Making Celebrations Personal by Trevor Thorn

One of the joys I have found in writing is when there is an opportunity to write for a small group of people who share a relationship or experience that can be affirmed or fostered by the writing. I have had a recent opportunity to do this for an 18 year old grandson, Thomas, who, until recently, had been amazingly faithful to a somewhat gruelling weekend job at a local pub. That got celebrated by the following verse which was the third verse of five in a song which was singable to ‘While Shepherds Watched’ - and sung at his family birthday party.

He’s practiced at the Pike and Eel
With water cold and hot.
There he’s washed several thousand plates
And knives and forks and pots.

There was a particularly touching back story to writing this particular song. When Thomas was much younger, I had written a similar type of song for his mum when she turned 40. On the evening of his mum’s celebration, Tom was not at all well and while the song was being sung, he sat himself on his own in the middle of the community hall where the party was being held, looking utterly woebegone and as if all he wanted to do was to be taken home (he was, shortly after.)

On this occasion, there was a chorus to the song, sung to ‘The Holly and The Ivy’. It went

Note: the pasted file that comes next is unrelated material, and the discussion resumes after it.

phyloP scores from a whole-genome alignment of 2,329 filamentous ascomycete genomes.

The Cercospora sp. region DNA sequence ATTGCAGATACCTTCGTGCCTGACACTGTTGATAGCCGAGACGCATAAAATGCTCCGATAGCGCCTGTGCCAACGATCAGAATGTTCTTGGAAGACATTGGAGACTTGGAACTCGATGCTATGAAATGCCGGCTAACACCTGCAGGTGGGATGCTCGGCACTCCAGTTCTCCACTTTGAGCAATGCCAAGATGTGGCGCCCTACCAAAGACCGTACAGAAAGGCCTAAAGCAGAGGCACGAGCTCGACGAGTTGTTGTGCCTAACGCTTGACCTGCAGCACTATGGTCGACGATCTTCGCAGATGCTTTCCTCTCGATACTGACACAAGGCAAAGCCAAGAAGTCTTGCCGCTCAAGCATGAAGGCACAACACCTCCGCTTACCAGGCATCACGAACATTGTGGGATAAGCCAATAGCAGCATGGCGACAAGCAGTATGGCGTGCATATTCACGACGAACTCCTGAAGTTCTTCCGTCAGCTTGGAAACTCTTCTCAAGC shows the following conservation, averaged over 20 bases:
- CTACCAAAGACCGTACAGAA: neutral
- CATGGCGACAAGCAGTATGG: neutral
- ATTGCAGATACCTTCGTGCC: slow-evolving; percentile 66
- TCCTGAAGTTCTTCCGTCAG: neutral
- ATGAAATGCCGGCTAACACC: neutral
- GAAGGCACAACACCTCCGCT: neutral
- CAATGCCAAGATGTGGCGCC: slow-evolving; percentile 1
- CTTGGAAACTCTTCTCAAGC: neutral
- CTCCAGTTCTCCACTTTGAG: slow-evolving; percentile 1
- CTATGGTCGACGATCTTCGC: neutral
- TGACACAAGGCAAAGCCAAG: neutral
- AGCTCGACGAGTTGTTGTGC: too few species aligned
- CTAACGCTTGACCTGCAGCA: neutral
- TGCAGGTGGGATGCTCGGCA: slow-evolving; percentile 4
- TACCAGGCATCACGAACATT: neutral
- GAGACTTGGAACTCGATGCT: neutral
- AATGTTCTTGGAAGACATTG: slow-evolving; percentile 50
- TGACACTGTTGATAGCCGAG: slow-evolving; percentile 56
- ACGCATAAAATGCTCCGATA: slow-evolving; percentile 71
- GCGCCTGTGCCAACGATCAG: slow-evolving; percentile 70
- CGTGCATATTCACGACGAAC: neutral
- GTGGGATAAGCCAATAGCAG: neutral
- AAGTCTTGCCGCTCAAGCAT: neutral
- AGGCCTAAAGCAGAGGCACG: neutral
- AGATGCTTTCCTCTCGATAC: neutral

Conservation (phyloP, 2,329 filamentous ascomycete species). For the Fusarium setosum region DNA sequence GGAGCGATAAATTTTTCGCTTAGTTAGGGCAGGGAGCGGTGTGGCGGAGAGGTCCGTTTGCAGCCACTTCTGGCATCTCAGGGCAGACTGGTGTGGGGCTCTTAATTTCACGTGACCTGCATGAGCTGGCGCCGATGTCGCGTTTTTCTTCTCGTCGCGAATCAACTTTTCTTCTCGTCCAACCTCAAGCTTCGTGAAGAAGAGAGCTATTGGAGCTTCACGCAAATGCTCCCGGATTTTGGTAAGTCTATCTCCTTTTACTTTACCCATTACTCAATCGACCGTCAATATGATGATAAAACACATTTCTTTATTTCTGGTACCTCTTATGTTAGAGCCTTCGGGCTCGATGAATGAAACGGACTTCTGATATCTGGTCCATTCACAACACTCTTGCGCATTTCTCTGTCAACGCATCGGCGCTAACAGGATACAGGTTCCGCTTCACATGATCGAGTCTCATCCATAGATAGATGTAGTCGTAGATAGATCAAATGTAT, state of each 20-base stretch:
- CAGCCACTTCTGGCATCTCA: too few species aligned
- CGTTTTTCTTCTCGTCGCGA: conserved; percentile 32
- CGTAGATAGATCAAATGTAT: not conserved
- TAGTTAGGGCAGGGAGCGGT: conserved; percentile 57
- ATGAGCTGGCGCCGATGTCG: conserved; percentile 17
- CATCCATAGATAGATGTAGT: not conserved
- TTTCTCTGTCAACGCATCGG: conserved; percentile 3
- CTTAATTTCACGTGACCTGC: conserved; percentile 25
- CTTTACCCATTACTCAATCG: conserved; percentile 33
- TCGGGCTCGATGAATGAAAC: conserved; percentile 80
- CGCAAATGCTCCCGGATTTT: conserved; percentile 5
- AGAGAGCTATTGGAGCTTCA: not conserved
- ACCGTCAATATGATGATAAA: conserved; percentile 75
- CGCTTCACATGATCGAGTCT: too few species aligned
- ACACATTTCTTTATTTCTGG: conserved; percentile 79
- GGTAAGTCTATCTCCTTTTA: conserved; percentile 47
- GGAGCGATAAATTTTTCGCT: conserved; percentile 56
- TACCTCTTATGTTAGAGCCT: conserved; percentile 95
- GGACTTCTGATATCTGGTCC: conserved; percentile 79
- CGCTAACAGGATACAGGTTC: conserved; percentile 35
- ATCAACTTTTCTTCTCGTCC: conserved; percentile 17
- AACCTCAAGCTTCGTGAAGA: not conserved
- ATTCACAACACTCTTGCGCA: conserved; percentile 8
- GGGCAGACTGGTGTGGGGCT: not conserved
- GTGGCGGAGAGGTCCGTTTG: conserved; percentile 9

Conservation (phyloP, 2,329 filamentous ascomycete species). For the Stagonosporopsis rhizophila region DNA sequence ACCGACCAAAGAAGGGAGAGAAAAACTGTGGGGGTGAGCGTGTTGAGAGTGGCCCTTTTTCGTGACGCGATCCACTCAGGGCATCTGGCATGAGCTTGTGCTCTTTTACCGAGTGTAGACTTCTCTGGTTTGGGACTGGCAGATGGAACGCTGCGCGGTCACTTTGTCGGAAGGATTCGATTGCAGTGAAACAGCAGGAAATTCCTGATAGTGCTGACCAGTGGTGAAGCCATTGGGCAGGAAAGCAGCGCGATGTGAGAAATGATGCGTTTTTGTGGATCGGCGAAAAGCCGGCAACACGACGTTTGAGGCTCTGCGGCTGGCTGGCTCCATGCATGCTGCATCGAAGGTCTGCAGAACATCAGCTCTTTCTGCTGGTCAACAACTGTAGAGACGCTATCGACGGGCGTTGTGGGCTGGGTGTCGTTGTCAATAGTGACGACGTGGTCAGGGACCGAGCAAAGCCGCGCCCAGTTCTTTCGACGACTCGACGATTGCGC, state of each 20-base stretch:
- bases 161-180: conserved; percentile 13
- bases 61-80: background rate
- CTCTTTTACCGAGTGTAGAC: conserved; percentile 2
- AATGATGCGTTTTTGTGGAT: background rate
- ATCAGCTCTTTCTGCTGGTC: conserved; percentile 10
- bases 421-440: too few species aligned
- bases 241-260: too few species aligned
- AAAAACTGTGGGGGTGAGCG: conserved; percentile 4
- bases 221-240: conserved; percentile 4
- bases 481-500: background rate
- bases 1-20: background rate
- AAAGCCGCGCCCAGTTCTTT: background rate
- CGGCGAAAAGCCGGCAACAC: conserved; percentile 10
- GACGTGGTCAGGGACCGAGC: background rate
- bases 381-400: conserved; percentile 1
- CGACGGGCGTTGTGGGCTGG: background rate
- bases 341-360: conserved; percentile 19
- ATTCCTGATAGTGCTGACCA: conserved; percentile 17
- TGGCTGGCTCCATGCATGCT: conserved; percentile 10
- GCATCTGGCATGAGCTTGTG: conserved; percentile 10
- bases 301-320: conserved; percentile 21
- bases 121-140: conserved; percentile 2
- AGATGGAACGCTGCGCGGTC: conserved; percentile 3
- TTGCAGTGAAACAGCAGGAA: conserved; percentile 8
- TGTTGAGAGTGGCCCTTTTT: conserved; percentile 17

O she’s……Coming up to forty,
Yes! Helen sure looks great:
O what a very special year

Was nineteen sixty-eight.

Some four to five years later, we were sitting around with the family and Thomas, then about 10 or 11,  who I would never have believed could have taken anything in at his mum’s celebration, quite out of the blue broke into ‘O she’s coming up to forty’. Quite startling! But an amazing endorsement of how something quite simple can impinge on the memory.

Of course, if writing verse is not your genre, this might not appeal as an idea - but with a simple rhythm, access to a thesaurus and to a rhyming dictionary only a click or two away, it should be comparatively simple for anyone who loves writing. Thomas was delighted with HIS song, as his mum had been before him. So I encourage anyone who reads this to have a go at emulating the idea - although you might want to take a view of how large your family is - for I am now more-or-less expected to produce a song for every major birthday of anniversary! But I take that to be an indicator of just how much it is appreciated. So, why not give it a try? I think you will find you have some delighted ‘subjects’. And, as to audience, well, they are, realistically likely to be more immediately engaged than many who will read much of our usual output.


  1. Very true. There are still vast chunks of poetry, literature and conversations stored in my head which only need the right trigger to be released. This is a huge part of writing, I think, that memory that you'd forgotten you had.

  2. Ok! I am going to take up the challenge. My daughter will be coming up to forty in a couple of years. Time. I need time. And a thesaurus. And a clear brain to think like a poet.


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